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Male Practice Players for Women’s Sports

Thanks to Governor Tim Pawlenty’s underfunding of transit in Minnesota in an attempt to maintain his “no new taxes, and . . . um . . . fees aren’t taxes” pledge, I was feathering my clutch across town this evening listening to Bumper to Bumper with Barrerio on KFAN where I heard about a Star Tribune story abotu teh NCAA’s interest in banning male players from practicing with women’s teams:

Women’s basketball: NCAA rethinks battle of sexes

“But last month, the NCAA’s Committee on Women’s Athletics (CWA) called for a ban on male practice players. It concluded the custom violates the spirit of gender equity and Title IX, the 1972 federal law banning sex discrimination in sports.”

Imagine if your daughter was a kick-ass basketball player. Do you think it would be easy for her to find other kick-ass women players at her level who could push her to make her the best player she could be. Now, imagine what it must be like for the women at the University of Minnesota, who are the best dozen women basketball players within hundreds of miles. Luckily for those great athletes, there are local basketball players who can push them to improve: guys. And they’ll work for free.

The NCAA doesn’t seem to realize that women’s sports have reached a point where they’re established and well beyond numbers and participation. Of course, there are plenty of exceptions to that last statement, but it doesn’t change the fact that limiting the competitiveness of women’s practices actually HURTS the competitiveness of women’s sports rather than helping them.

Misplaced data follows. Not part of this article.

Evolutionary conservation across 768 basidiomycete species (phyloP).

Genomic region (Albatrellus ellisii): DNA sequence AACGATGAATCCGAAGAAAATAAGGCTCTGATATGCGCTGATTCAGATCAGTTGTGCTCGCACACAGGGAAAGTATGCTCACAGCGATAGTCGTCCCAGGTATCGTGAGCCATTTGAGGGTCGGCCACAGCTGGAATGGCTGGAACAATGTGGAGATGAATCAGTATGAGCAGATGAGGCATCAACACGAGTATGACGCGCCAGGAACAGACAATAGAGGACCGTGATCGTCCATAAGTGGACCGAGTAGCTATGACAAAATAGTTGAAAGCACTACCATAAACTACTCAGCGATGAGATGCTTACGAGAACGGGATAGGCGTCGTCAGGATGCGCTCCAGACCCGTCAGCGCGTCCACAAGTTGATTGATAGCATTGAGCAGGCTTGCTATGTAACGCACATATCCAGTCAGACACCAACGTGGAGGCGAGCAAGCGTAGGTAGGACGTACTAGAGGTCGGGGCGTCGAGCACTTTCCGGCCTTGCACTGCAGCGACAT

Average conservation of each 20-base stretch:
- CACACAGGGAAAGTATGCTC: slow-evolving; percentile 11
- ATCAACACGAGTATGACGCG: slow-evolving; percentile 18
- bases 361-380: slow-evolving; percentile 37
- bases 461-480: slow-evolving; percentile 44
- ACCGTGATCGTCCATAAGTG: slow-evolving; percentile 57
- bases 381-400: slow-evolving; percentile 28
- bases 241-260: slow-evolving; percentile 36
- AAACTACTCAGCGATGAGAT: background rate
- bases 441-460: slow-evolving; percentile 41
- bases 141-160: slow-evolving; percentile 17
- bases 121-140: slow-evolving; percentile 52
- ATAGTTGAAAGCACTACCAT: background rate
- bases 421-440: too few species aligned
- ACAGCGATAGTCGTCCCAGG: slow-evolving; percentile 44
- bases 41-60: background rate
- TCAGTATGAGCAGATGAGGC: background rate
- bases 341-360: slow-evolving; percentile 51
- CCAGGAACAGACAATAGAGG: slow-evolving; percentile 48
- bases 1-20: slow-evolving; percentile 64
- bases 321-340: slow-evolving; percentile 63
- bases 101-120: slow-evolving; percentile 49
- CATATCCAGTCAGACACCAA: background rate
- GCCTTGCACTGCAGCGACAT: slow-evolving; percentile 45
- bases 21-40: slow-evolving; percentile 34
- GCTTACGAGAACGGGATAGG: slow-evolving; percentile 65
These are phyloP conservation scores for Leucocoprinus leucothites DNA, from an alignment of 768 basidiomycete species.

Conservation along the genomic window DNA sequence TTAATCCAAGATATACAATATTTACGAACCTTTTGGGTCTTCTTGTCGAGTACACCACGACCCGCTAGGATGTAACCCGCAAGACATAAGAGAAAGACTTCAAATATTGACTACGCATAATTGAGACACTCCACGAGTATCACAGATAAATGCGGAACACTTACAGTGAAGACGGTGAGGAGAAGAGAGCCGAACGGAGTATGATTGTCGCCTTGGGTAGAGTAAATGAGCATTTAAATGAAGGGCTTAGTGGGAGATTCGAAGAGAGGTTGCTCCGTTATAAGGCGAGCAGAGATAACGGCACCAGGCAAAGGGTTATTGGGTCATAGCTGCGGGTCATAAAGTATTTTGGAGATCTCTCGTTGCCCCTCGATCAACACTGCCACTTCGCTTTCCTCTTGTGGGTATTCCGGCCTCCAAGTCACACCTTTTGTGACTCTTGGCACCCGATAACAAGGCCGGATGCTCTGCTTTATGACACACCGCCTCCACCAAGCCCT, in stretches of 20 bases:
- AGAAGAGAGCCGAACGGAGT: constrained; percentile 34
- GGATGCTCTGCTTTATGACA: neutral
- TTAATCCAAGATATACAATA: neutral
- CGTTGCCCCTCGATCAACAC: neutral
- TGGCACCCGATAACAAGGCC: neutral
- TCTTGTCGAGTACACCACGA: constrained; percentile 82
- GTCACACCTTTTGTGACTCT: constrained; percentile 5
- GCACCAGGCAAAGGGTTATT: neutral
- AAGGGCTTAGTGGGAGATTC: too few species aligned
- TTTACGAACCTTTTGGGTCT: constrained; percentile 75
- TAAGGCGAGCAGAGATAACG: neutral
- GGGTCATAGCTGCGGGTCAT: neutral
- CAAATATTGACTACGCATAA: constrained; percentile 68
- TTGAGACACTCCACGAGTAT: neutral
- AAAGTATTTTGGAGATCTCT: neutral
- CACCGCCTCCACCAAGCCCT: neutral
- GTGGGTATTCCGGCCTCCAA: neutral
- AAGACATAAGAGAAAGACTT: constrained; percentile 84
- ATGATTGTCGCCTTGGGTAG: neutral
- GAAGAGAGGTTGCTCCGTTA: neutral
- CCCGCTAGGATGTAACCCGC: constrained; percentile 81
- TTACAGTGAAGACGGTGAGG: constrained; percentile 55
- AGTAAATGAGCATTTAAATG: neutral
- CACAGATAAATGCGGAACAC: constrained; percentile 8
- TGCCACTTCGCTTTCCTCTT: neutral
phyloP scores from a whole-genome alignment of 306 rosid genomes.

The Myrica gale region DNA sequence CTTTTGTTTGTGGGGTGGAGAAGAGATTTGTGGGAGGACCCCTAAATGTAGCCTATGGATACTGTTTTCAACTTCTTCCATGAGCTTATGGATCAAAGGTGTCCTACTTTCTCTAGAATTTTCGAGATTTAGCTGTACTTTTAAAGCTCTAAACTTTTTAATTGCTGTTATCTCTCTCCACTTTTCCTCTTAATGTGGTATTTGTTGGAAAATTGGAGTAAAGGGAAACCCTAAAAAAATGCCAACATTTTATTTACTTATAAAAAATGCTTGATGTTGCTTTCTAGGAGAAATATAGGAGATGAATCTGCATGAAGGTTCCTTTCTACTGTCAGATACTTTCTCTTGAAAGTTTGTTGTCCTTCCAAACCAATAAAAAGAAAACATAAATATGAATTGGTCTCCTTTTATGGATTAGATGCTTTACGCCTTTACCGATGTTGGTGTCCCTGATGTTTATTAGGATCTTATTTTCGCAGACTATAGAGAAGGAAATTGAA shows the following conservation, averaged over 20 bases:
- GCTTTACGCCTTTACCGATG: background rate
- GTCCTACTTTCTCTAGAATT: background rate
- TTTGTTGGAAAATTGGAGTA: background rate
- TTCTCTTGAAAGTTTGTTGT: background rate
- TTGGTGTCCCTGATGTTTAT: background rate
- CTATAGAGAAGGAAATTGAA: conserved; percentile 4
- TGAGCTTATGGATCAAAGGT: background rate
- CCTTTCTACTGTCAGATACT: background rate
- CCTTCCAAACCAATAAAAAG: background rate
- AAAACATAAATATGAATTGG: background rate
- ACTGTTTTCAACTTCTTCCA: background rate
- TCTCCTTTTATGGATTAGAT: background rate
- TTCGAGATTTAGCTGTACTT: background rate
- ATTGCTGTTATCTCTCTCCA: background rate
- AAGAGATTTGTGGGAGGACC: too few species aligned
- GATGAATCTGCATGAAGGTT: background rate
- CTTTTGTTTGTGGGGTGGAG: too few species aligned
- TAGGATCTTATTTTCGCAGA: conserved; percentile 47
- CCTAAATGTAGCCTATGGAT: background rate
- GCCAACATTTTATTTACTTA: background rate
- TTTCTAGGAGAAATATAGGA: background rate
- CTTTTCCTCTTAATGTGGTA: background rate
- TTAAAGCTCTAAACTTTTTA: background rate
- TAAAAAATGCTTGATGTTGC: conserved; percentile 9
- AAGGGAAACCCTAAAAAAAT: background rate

4 thoughts on “Male Practice Players for Women’s Sports”

  1. Damn your quick on the draw. I read the same story and heard the same interview on KFAN. And then I was going to blog about the topic. I am shitting you negative the theme of my post was ifreakingdentical to yours. Anyway, ditto.

  2. Dude, time to start blogging from your phone.

    So that’s two votes by dudes for competitive ladies. One thing Danny B didn’t have on the show was an opinion supporting this move. Someone must be, right?

  3. I don’t know about that. I think he hit the nail on the head when he said it seemed to be a generational thing. I can list several professions where the women of the 60s and mostly 70s (the pioneers if you will) had to break through a lot of barriers and could only do so by being stong and uncompromising.

    Twenty years later this attitude reeks of a chip on the shoulder mentality. It sounds like the people behind this ban are the pioneers who made title IX a possibility. But we’ve evolved as a society, I hope, and have outgrown that uncompromising mentality.

    This is a long preachy comment but what else is new? Plus I just wanted to add the one tidbit I would have if I had been quick enough to post first.

  4. It seems to me to smack in the face of ‘gender equity’…what if the rule was the practice players HAD to be males, does that make it worse?

    To paraphrase Dr. King…it seems to me that a gender will never be free until they can stand up on the basis of the content of their contribution to the sport, not based on the gender they bring to the game.

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